In addition to being climate enemy number one, the burning of coal is responsible for some pretty dire health problems. And as we all witnessed last week, it’s a dangerous business to be in, one where the pursuit of profit is often put above the safety of workers. But if you think that makes coal company executives at all conciliatory in their public engagement tone, you don’t know coal company executives very well.
Several coal execs were grilled by the House Select Committee on Energy Independence and Global Warming this week and, from the reports I’ve read, they didn’t let reality impinge one iota on the nature of their testimony.
Peabody Energy Corp. CEO Greg Boyce seems especially out of touch. According to the New York Times, he expressed the opinion that in order to make carbon capture and sequestration technology a reality, “the federal government should assume responsibility for carbon storage and fund emissions reductions research.” In other words, companies like Peabody may be creating the problem, but Boyce wants the government to pay for the cleanup.
But of course, Boyce is ready and willing to do everything in his power to make sure he’s part of the solution, right? Scientists tell us that emissions need to peak by 2015 to avoid runaway climate change, surely Boyce gets that? You might be surprised to learn: No, he doesn’t. He told the committee that CCS technology could be ready for commercial-scale use “sometime in the 2020s.”
Apparently Boyce is completely comfortable with doing nothing about his industry’s emissions until well after we’d all be well and truly screwed by catastrophic global warming. Defying all logic and commonsense, he even told the committee that Congress shouldn’t pass climate legislation to regulate emissions until CCS technology is ready to go.
So to recap: Boyce wants someone else to take care of his company’s emissions, and in the meantime they should just leave him alone so he can keep raking in the millions unimpeded while they work on it. This is just stunning logic, about equal to a guy getting paid big bucks to smoke in a crowded restaurant who not only insists on continuing to smoke despite being presented with evidence of how bad second hand smoke can be for the other patrons, but wants the restaurant to figure out how to make his smoking inoffensive rather than taking responsibility for his own actions.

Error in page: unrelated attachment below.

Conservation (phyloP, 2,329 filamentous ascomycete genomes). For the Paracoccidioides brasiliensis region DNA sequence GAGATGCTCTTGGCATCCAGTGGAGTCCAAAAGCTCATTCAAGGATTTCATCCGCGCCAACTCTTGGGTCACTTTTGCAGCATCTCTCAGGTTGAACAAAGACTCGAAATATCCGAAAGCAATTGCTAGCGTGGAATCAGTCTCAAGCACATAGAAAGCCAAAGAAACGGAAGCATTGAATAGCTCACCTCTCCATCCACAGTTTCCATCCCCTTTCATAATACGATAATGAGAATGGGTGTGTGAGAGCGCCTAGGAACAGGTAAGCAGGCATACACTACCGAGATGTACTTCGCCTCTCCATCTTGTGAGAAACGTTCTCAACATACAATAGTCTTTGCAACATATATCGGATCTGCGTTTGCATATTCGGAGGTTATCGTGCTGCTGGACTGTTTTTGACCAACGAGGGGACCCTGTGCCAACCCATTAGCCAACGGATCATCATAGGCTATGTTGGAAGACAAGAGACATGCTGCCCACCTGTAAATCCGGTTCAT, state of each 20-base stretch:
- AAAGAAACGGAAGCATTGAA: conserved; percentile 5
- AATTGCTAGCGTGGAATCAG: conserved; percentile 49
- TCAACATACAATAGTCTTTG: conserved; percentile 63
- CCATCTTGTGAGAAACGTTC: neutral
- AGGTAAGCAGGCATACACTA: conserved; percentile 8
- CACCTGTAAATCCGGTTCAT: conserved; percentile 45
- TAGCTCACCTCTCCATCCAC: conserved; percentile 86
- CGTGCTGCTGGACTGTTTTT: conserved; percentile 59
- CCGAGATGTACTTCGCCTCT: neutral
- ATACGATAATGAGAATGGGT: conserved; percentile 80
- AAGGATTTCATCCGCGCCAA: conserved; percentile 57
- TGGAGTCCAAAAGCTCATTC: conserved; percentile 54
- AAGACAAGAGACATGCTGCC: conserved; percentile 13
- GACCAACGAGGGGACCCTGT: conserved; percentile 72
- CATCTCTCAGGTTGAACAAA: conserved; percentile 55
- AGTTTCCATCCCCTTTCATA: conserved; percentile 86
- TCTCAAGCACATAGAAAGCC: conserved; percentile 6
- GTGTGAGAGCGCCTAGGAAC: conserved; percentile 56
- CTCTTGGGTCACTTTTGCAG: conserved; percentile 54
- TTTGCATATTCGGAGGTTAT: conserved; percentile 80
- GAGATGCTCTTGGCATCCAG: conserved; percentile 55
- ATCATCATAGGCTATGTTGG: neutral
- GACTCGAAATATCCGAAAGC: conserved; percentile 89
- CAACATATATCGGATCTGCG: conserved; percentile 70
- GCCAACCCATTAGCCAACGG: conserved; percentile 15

But the out-of-touch award for the week definitely has to go to Massey Energy CEO Don Blankenship, who once told a crowd at an anti-union rally that efforts by “Washington politicians” to regulate the safety of mines is “as silly as global warming.” Not surprisingly, this is the same guy who just a few years earlier had urged the managers of his mines to ignore safety regulations right before two miners died in an accident in 2006.
And I bet the friends and family of the 29 miners who died in one of Blankenship’s mines last week — a mine with such an egregious safety record that it was evacuated by order of the U.S. Mine Safety and Health Administration more than 60 times since the beginning of 2009, and still has “serious problems” that have not been addressed since the explosion — don’t agree that mine safety is really all that silly.
I wonder if Blankenship thinks the two lawsuits filed against his company in the wake of the disaster, one by the widow of a deceased miner, the other by a shareholder group, are silly too.
There’s nothing we can do about his backward views on global warming, but Don Blankenship should pay for his criminal negligence of his workers’ safety. You can join the call for his arrest on the charges of murder by joining this Facebook group. Or sign this petition right here on Change.org to demand stronger penalties for mine safety violations so that no matter how silly fat cat CEOs like Blankenship might think it is, they’re still held accountable for ensuring their workers’ safety.
Image credit: net efekt